We now have 15 days to raise the remaining $11,430 for the ‘Let Lions Live’ campaign, and we need your help to keep the momentum going!  

What you can do to ‘Let Lions Live’

  • Make a donation.  Each dollar you give in the next 15 days will be matched one-for one by a generous donor. And every dollar you give goes straight to the field where it matters most.
  • 100 a month supports the salary of a local guardian protecting lions
  • $350 a month pays a well-trained park guard to secure and help survey an area
  • $600 covers the costs of constructing one ‘boma’ – used to protect livestock from lions
  • $1,000 helps cover the costs of an aerial flight to survey or tack lions
  • Spread the word. Contact at least 3 friends about the ‘Let Lions Live’ campaign through email, Facebook, Twitter, and other means. 

To thank you for your donation of any amount, and for passing this email along to three friends, you will be given a link to download a unique Panthera screensaver filled with stunning photos of wild lions from across Africa.

We’d also love to hear what encouraged you to donate and spread the word about the ‘Let Lions Live’ campaign!  Was it Dr. Hunter’s stories, the ‘Let Lions Live’ video, a lion cub image? Email us at and let us know!

Additional Information

Learn more about Panthera’s Project Leonardo.

Learn more about the Lion Guardians program.

Read Panthera's 'Letters from Luke' to learn about the stories of the lions and people of Africa that lion expert and Panthera Executive Vice President, Dr. Luke Hunter, has encountered in the field.

Latest Partnership: Velo Enterprise

Panthera is excited to share that we have recently partnered with Velo Enterprise - a leading manufacturer of cycling saddles, grips and handlebar tapes based in Germany.  Through October 20th, Velo will run the Senso Wildlife campaign to raise awareness about and support the conservation of wild cats, whose features inspired the creation of Velo’s racing products.  Throughout this promotional period, a portion of the proceeds from the sale of Senso saddles will be generously donated to Panthera. The campaign will initially be held throughout Germany and promoted through advertisements, online and in cycling shops, and a sweepstakes will also be held in which two winners will be awarded a trip to South Africa.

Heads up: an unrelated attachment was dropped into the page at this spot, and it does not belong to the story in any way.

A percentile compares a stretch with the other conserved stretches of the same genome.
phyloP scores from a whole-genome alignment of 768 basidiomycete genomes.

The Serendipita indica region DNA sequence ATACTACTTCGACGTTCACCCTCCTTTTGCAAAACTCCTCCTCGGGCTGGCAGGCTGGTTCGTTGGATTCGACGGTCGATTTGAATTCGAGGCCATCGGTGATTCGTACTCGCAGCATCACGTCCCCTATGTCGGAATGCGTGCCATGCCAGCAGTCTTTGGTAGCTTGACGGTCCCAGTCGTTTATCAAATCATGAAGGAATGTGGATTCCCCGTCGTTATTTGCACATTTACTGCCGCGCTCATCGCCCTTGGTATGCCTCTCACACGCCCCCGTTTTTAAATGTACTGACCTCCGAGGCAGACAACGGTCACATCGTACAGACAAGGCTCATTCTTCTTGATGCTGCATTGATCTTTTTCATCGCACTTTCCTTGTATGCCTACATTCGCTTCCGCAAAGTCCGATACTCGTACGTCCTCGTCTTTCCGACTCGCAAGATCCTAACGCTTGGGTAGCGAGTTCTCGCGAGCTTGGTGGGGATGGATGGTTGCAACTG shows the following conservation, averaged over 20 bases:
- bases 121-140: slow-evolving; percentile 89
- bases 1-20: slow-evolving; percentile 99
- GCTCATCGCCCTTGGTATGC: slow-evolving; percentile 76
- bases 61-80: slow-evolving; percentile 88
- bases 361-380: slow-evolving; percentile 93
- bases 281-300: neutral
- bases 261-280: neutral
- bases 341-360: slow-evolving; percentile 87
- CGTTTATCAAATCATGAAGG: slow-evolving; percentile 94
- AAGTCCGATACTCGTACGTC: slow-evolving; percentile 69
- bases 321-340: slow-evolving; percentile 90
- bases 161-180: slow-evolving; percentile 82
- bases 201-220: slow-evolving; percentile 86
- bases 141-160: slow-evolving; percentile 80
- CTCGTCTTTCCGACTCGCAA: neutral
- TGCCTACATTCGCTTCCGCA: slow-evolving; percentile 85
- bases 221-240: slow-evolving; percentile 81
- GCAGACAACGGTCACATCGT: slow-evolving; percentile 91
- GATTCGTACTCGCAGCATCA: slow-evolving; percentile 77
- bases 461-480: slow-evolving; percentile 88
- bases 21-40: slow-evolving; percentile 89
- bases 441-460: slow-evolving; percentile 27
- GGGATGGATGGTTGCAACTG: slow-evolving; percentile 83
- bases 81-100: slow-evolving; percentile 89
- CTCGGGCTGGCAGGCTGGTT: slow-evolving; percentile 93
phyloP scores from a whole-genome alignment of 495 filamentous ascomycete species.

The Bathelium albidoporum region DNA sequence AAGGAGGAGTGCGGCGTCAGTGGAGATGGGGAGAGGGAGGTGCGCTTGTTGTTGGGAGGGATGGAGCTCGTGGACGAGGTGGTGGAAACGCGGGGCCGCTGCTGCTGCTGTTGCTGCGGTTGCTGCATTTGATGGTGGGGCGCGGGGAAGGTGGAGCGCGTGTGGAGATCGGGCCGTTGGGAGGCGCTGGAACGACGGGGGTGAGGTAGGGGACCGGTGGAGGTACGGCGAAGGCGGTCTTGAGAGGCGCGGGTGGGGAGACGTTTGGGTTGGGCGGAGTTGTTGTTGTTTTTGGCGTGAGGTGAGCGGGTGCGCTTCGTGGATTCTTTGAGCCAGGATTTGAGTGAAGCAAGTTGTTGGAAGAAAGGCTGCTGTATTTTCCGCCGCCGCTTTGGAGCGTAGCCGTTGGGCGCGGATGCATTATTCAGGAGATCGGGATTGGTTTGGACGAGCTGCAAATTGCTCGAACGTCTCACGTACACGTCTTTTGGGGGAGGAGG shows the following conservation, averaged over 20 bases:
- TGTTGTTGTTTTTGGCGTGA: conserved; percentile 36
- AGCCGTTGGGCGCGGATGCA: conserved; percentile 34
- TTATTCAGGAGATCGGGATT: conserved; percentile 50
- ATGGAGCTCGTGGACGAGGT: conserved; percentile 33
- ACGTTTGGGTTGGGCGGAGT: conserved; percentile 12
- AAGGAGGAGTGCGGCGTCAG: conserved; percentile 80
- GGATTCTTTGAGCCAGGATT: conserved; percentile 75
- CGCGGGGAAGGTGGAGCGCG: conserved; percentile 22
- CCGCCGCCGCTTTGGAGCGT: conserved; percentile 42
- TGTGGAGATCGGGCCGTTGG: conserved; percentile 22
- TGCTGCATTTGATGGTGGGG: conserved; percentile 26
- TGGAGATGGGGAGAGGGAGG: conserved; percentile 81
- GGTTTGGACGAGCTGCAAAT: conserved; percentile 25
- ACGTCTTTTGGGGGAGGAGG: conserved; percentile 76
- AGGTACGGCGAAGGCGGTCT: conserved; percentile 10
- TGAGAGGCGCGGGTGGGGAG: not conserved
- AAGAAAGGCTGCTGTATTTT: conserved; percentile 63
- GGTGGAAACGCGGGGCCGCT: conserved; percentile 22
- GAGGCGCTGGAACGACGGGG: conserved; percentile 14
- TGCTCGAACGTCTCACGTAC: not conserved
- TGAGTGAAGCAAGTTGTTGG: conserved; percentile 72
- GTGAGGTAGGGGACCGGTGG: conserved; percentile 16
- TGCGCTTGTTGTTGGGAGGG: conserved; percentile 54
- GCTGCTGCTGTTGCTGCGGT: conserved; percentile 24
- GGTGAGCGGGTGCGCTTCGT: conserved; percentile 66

Visit the Senso Wildlife campaign webpage and download a flyer about the campaign.

Read Velo’s Press Release

More coverage on

Latest Partnership: David Mayer Sculpture

Sculptor David Mayer uses animals as the subjects of his artwork, much of which depicts the forms of the world’s wild cats.  In order to help conserve the animals upon which his artwork is based, David has recently partnered with Panthera, and generously offered to donate 10% of proceeds earned from the sale of his 'Lion,' ‘Jaguar,’ ‘Leopard,’ and ‘Leopard bust’ sculptures to Panthera, and to a variety of other conservation organizations.

David’s most recent wild cat artwork includes a bronze leopard bust and a lion sculpture, pictured below.  Over the next year, David will continue to sculpt until his collection of artwork is brought together for an exhibition in 2012/2013.  

Read more about this partnership.

Visit the David Mayer Sculpture website.

Email to join the David Mayer Sculpture email list and stay up to date on David’s latest exhibitions and sculptures. 

Leopard Bust